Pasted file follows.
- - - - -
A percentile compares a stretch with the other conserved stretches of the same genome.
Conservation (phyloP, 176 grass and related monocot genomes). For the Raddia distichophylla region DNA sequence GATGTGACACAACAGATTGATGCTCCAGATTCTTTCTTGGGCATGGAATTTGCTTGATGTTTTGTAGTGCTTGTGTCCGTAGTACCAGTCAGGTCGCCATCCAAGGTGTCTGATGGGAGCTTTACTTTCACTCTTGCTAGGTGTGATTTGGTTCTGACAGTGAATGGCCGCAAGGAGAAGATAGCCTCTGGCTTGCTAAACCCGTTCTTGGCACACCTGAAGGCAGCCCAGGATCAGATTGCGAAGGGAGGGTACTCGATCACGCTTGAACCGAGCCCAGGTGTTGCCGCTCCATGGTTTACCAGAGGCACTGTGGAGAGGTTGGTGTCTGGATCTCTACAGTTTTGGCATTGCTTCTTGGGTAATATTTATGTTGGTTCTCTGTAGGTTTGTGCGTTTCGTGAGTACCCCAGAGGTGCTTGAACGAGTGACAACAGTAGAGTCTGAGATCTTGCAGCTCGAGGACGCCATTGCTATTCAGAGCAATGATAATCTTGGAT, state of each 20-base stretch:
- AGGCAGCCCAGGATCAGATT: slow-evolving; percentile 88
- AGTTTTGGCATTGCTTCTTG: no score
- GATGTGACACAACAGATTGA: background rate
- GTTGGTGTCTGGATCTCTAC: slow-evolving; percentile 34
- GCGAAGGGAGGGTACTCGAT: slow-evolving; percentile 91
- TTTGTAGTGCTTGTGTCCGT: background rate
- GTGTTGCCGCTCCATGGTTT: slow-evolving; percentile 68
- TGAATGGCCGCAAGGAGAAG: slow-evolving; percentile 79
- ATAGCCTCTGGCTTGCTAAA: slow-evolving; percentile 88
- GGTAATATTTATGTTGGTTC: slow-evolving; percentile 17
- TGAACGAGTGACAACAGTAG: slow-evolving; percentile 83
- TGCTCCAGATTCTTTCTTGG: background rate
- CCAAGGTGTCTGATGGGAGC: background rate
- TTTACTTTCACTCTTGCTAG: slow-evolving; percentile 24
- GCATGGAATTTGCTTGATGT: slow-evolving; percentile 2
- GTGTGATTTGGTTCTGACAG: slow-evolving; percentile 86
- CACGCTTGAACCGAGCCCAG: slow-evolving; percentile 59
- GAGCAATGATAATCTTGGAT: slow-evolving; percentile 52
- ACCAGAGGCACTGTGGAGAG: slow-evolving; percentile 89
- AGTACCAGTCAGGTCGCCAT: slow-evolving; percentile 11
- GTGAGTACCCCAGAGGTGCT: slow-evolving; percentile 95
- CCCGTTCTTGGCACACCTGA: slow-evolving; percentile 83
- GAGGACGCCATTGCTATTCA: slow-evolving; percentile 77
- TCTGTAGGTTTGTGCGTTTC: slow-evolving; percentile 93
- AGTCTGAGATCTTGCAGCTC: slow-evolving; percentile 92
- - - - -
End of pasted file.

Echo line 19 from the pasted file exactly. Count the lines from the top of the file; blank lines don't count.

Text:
- CACGCTTGAACCGAGCCCAG: slow-evolving; percentile 59